The period from Jan. 1 through June 30 delivered no major snowstorms or bitter cold to Spokane. No explosive wind events or record rainfalls. No violent thunderstorms or extreme heat. Even the long-running drought loosened its grip.
Our weather didn’t even come close to the chaotic conditions that other parts of the country experienced: a powerful winter storm in January that paralyzed a region extending from New England to Georgia; the devastating flooding in Yellowstone National Park that destroyed homes, roads and bridges; an unprecedented number of wildfires in Alaska and the Southwest since late April.
Of course, the stifling heat wave engulfing the Pacific Northwest this week is occurring at the start of the second half of 2022. And though temperatures are plenty hot, it’s highly unlikely we’ll approach the record-breaking heat of June 2021, when Spokane reached a high temperature of 109 degrees.
That said, here are some highlights from the first six months of 2022 in Spokane:
• The coldest day was on Jan. 1, when the overnight low dipped to 1 degree.
• Spokane received 5.3 inches of snow on Jan. 6, making it the city’s largest snowfall of 2022 so far.
• On Jan. 7, warming temperatures and blustery winds turned piles of snow into a widescale slushy mess.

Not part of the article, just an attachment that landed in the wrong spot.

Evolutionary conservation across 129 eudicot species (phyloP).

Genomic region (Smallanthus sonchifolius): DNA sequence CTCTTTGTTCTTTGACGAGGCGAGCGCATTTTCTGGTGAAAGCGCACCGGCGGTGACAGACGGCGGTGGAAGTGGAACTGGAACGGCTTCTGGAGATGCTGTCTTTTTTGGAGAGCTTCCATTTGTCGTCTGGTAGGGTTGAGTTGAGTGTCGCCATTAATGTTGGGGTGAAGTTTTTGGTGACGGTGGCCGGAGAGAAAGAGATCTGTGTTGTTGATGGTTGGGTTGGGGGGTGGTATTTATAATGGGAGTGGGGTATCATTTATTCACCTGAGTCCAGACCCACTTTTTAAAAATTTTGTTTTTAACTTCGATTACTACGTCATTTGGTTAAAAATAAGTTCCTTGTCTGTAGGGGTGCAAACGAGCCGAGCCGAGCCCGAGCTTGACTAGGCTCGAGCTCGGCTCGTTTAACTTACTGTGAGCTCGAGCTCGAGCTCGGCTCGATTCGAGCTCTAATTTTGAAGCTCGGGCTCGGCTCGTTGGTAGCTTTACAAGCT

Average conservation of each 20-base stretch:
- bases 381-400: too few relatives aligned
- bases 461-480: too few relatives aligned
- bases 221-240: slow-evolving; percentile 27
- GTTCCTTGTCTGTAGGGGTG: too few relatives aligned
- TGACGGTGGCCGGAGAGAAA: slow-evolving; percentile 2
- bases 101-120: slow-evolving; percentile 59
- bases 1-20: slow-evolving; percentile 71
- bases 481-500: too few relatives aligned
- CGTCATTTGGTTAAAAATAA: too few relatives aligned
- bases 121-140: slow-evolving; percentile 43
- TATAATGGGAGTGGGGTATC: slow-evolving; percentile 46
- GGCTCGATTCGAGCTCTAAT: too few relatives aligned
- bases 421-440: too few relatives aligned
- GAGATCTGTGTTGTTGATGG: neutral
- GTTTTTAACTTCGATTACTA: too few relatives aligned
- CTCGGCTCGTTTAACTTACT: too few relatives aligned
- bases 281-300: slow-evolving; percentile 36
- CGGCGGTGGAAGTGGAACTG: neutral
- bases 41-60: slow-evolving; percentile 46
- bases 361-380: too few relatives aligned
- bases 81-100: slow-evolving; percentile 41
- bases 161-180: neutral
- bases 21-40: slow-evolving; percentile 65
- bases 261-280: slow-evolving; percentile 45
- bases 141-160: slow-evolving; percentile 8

• We experienced a spring tease Feb. 9 through 11, when high temperatures ran about 10 degrees warmer than normal. The mercury approached 50 degrees in Spokane and the mid-60s in the Tri-Cities.
• No snow fell during March, which is unusual for that month.
• A total 2.1 inches of snow fell in April, which is uncommon for that month. Also, April 10 through 16 marked seven consecutive days of temperatures that ran at least 10 degrees colder than normal.
• The first half of June was abnormally cool and wet. On June 13, 0.72 inches of rain fell in Spokane and the high temperature only reached 51 degrees – 22 degrees below normal for that date.
• Spokane didn’t see 80-degree weather until June 22. The temperature typically hits 80 degrees in mid-May.
• The hottest day of the six-month period was on June 27, when the high temperature reached 93 degrees.
Overall, Spokane’s high temperatures ran slightly warmer than normal from January through March, then cooler than normal from April to mid-June, and then progressively warmer ever since.
This week, the burgeoning warmth led the Pacific Northwest head-on into the first heatwave of summer.
More scorching heat is on tap for Thursday and Friday. Although slightly cooler weather should move in this weekend, temperatures will remain above normal.
Nic Loyd is a meteorologist in Washington state. Linda Weiford is a writer in Moscow, Idaho, who’s also a weather geek. Contact: firstname.lastname@example.org.
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